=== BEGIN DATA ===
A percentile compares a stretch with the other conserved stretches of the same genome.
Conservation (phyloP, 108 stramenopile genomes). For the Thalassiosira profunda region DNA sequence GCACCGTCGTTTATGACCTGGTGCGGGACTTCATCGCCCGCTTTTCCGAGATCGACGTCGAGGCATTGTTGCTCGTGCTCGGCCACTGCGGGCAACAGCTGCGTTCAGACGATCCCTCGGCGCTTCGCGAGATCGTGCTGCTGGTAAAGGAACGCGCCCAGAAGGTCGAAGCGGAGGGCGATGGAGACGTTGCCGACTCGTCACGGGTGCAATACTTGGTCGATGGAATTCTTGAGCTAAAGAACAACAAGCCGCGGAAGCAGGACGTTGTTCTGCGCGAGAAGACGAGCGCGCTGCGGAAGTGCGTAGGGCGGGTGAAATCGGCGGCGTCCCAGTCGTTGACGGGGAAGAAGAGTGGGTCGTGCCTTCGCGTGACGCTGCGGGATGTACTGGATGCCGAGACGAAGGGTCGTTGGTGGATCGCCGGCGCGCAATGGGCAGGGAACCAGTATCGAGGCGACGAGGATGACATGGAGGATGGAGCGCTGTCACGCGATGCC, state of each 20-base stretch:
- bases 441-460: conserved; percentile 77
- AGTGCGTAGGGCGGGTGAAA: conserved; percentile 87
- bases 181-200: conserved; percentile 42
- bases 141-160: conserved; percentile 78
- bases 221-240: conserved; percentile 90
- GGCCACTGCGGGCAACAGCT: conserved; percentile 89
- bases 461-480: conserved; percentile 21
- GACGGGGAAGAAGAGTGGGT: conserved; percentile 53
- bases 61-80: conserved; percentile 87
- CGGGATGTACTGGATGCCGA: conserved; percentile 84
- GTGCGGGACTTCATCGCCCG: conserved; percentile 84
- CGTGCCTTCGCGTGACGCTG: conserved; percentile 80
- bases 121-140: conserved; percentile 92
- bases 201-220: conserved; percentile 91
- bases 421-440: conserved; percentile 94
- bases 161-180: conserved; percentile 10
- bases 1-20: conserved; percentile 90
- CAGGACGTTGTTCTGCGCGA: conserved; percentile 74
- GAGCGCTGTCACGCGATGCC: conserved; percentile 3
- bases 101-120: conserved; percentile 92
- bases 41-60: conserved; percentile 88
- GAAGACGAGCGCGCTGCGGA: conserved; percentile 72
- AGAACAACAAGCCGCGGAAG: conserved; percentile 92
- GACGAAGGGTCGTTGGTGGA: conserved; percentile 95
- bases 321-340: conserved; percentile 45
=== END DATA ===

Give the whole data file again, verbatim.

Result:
A percentile compares a stretch with the other conserved stretches of the same genome.
Conservation (phyloP, 108 stramenopile genomes). For the Thalassiosira profunda region DNA sequence GCACCGTCGTTTATGACCTGGTGCGGGACTTCATCGCCCGCTTTTCCGAGATCGACGTCGAGGCATTGTTGCTCGTGCTCGGCCACTGCGGGCAACAGCTGCGTTCAGACGATCCCTCGGCGCTTCGCGAGATCGTGCTGCTGGTAAAGGAACGCGCCCAGAAGGTCGAAGCGGAGGGCGATGGAGACGTTGCCGACTCGTCACGGGTGCAATACTTGGTCGATGGAATTCTTGAGCTAAAGAACAACAAGCCGCGGAAGCAGGACGTTGTTCTGCGCGAGAAGACGAGCGCGCTGCGGAAGTGCGTAGGGCGGGTGAAATCGGCGGCGTCCCAGTCGTTGACGGGGAAGAAGAGTGGGTCGTGCCTTCGCGTGACGCTGCGGGATGTACTGGATGCCGAGACGAAGGGTCGTTGGTGGATCGCCGGCGCGCAATGGGCAGGGAACCAGTATCGAGGCGACGAGGATGACATGGAGGATGGAGCGCTGTCACGCGATGCC, state of each 20-base stretch:
- bases 441-460: conserved; percentile 77
- AGTGCGTAGGGCGGGTGAAA: conserved; percentile 87
- bases 181-200: conserved; percentile 42
- bases 141-160: conserved; percentile 78
- bases 221-240: conserved; percentile 90
- GGCCACTGCGGGCAACAGCT: conserved; percentile 89
- bases 461-480: conserved; percentile 21
- GACGGGGAAGAAGAGTGGGT: conserved; percentile 53
- bases 61-80: conserved; percentile 87
- CGGGATGTACTGGATGCCGA: conserved; percentile 84
- GTGCGGGACTTCATCGCCCG: conserved; percentile 84
- CGTGCCTTCGCGTGACGCTG: conserved; percentile 80
- bases 121-140: conserved; percentile 92
- bases 201-220: conserved; percentile 91
- bases 421-440: conserved; percentile 94
- bases 161-180: conserved; percentile 10
- bases 1-20: conserved; percentile 90
- CAGGACGTTGTTCTGCGCGA: conserved; percentile 74
- GAGCGCTGTCACGCGATGCC: conserved; percentile 3
- bases 101-120: conserved; percentile 92
- bases 41-60: conserved; percentile 88
- GAAGACGAGCGCGCTGCGGA: conserved; percentile 72
- AGAACAACAAGCCGCGGAAG: conserved; percentile 92
- GACGAAGGGTCGTTGGTGGA: conserved; percentile 95
- bases 321-340: conserved; percentile 45